Anti-RNP Antibodies May Induce Interferon Without Decreasing Complement Levels in SLE

structure of an antibody
structure of an antibody
Researchers studied the associations between antinuclear antibody, complement, and interferon gene signature in the pathogenesis of systemic lupus erythematosus.

Unlike anti-dsDNA autoantibodies, anti-RNP autoantibodies form immune complexes that may induce interferon without complement fixation in patients with systemic lupus erythematosus (SLE), according to study results published in Annals of the Rheumatic Diseases.

Antinuclear antibodies can target dsDNA and RNA-binding proteins (RBPs), forming immune complexes that induce type I interferon. Anti-dsDNA are also known to decrease complement levels. While anti-dsDNA antibodies are markers for SLE classification and disease activity, anti-RBP antibodies do not noticeably change with disease activity and their role in SLE pathogenesis is not as clear.

In the current study, researchers evaluated the association between anti-dsDNA and anti-RBP antibodies (including anti-RNP, anti-Sm, anti-SSA, and anti-SSB antibodies), interferon gene signatures, and complement components C3 and C4 in patient samples from 2 clinical trials of tabalumab in patients with SLE. These associations were compared between patients of African and European ancestry. Analyses included statistical hypothesis testing, linear regression, and classification and regression trees analysis.

Patients of African vs European ancestry were more likely to have multiple autoantibodies and higher anti-RNP levels. Ancestry also influenced the association between antinuclear antibodies, complement, and the interferon gene signatures. Although anti-RNP autoantibodies were associated with the interferon gene signature in both ancestries, anti-dsDNA autoantibodies were only associated with the interferon gene signature in patients of European ancestry. The researchers suggested this may have been due to ancestral differences in the biologic functions of autoantibodies.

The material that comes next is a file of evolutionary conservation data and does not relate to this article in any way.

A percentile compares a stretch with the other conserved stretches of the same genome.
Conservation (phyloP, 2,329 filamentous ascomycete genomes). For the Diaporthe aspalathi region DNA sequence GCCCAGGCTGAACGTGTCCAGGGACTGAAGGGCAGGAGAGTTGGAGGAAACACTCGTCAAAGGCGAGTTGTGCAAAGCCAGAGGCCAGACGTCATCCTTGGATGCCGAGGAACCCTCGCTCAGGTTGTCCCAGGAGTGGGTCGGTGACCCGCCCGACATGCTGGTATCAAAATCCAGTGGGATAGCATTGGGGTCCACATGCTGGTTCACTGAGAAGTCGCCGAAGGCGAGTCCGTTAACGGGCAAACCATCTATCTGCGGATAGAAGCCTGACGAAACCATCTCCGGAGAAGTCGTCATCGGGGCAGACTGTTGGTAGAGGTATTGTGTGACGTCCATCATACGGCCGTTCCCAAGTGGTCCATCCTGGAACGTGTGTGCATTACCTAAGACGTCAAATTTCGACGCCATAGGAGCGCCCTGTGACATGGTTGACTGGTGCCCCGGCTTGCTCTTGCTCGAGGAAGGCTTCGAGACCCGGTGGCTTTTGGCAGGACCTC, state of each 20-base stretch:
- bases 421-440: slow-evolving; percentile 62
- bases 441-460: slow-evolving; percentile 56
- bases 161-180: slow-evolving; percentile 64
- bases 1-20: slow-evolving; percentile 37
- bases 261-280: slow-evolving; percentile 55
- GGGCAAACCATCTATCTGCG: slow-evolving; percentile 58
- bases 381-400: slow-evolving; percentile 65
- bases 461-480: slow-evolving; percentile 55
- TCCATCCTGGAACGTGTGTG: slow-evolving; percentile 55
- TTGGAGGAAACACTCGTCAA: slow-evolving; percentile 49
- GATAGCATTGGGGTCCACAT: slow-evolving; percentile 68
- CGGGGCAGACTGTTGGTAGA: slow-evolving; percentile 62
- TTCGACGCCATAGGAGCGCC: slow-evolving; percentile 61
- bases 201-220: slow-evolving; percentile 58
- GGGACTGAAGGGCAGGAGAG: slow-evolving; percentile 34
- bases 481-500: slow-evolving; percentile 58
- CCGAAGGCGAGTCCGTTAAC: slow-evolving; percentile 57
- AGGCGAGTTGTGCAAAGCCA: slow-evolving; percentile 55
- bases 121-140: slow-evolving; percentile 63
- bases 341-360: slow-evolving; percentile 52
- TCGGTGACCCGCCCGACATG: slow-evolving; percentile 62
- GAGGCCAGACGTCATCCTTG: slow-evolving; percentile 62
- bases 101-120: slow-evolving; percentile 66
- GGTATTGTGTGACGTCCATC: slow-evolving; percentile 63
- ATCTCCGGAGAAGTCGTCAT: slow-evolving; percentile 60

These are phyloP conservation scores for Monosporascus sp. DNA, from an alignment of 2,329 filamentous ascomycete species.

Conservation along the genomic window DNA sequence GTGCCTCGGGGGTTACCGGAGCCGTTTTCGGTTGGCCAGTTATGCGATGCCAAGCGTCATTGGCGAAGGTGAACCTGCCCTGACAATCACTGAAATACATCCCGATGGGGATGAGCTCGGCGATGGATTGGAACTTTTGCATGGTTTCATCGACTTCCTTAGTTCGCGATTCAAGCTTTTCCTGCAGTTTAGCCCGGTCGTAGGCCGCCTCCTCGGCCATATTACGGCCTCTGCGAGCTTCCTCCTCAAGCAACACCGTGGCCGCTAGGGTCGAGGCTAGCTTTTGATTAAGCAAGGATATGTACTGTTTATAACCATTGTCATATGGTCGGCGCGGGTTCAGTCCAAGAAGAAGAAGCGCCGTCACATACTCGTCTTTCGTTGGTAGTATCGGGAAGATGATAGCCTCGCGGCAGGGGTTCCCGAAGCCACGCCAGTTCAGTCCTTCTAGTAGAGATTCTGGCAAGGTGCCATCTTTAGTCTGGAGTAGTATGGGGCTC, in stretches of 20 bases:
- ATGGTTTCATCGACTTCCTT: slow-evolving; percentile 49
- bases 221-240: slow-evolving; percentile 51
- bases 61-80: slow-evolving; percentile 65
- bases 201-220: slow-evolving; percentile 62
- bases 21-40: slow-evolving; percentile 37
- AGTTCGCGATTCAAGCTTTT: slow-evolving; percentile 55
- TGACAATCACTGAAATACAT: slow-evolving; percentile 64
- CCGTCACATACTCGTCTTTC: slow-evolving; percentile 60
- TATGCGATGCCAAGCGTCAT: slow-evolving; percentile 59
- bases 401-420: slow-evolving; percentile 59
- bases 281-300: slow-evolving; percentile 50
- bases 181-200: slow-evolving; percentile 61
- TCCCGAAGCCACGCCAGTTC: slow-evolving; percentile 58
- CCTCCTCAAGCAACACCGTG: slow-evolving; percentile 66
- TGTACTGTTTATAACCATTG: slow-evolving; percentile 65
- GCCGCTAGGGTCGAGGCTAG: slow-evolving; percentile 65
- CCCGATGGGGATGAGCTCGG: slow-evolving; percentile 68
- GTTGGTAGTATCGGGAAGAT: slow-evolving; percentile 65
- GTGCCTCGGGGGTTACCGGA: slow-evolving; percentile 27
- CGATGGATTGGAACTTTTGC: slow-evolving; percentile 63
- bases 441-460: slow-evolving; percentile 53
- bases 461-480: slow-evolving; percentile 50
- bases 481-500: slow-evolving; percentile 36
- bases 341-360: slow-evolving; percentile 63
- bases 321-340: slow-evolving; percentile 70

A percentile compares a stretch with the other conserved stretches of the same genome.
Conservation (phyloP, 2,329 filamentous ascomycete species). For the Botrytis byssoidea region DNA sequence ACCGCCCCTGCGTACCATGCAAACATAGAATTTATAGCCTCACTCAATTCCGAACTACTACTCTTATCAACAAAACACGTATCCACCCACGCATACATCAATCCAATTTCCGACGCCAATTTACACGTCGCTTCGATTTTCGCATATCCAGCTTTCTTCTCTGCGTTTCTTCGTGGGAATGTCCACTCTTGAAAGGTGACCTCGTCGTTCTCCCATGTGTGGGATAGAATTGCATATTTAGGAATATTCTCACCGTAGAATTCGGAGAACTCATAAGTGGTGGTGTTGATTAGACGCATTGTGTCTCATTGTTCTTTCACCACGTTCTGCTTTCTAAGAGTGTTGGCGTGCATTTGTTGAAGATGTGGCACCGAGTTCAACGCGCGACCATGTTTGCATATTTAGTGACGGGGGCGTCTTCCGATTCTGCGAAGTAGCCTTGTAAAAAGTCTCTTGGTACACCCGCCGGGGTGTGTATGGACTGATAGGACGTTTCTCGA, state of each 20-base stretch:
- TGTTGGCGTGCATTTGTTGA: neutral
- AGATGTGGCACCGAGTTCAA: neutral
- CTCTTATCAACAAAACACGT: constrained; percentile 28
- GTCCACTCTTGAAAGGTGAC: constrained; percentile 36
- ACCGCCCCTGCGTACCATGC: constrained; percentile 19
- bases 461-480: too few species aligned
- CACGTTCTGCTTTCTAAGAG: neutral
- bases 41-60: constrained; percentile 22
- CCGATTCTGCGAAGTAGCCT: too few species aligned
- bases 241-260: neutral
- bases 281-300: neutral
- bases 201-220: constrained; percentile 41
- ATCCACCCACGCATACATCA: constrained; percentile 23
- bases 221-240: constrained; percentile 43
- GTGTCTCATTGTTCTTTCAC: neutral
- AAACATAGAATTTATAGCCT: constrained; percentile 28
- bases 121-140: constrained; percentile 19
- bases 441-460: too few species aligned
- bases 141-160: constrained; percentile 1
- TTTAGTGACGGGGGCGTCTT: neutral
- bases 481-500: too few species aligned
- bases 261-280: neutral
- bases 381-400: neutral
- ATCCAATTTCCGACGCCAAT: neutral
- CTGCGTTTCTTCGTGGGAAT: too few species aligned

In all patients, anti-RNP autoantibodies were identified as the strongest predictor of interferon gene signature expression. In addition, an inverse relationship was found between interferon gene signatures and C3/C4 for anti-dsDNA autoantibodies but not anti-RNP autoantibodies. This indicated that anti-RNP autoantibodies may not be related to depression of complement.

In patients with a positive interferon gene signature, 82.41% tested positive for antinuclear antibody-positive compared with 54.48% who tested negative for interferon gene signature. Therefore, the researchers noted that autoantibodies may be required for the induction of interferon, but that interferon gene signature was not required for the production of autoantibodies.

The main limitation of the study was the inability to generalize results due to narrow clinical trial enrollment criteria.

The researchers concluded, “There is a complex relationship between autoantibodies and the interferon gene signature, with anti-RNP associated in African ancestry and both anti-dsDNA and RNP associated in European ancestry. Moreover, there was a difference in the relationship between anti-dsDNA, but not anti-RBP, with complement levels. The lack of a relationship of anti-RNP with C3 and C4 suggests that anti-RNP immune complexes (ICs) may drive the interferon gene signature without complement fixation, whereas anti-dsDNA ICs involve complement consumption.”

Disclosure: Several study authors declared affiliations with biotech, pharmaceutical, and/or device companies. Please see the original reference for a full list of disclosures.


Hubbard EL, Pisetsky DS, Lipsky PE. Anti-RNP antibodies are associated with the interferon gene signature but not decreased complement levels in SLE. Ann Rheum Dis. Published online February 3, 2022. doi:10.1136/annrheumdis-2021-221662